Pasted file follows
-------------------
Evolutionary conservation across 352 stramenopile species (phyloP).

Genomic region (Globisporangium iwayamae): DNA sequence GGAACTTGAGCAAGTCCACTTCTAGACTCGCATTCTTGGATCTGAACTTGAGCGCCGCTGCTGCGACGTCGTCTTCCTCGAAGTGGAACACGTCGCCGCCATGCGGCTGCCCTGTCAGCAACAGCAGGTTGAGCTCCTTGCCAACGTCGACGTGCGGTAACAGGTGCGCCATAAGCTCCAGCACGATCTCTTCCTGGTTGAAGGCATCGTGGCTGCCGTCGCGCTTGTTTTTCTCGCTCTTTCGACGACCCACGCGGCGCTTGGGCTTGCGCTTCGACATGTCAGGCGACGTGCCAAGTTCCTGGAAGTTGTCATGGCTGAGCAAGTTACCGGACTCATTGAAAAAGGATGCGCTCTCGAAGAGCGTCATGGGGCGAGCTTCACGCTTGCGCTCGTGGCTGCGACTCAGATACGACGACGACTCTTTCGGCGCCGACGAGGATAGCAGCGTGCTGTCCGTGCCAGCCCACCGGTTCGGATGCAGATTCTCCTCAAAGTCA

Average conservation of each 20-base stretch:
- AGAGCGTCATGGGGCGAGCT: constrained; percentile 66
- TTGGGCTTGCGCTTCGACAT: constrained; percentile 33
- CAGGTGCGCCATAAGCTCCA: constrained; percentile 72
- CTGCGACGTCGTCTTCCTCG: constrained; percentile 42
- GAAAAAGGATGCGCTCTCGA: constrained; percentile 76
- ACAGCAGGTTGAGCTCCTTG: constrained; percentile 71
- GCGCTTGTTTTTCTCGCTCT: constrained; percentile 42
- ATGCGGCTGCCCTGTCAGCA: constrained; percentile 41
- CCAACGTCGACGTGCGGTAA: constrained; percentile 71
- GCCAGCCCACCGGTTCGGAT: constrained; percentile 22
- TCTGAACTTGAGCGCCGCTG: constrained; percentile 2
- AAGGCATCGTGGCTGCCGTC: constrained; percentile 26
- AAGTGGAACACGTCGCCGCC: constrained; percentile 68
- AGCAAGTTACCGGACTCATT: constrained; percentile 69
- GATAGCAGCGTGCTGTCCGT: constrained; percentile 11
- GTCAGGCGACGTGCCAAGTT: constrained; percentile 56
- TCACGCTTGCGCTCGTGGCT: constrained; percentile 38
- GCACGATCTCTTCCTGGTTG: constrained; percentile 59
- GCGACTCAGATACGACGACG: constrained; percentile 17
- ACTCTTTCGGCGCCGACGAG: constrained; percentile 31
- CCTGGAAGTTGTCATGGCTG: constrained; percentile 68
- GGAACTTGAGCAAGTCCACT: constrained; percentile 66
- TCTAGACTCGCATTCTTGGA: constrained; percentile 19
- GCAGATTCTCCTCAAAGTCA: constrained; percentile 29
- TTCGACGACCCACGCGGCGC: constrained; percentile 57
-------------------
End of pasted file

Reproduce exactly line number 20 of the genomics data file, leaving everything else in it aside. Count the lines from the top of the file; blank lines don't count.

- TCACGCTTGCGCTCGTGGCT: constrained; percentile 38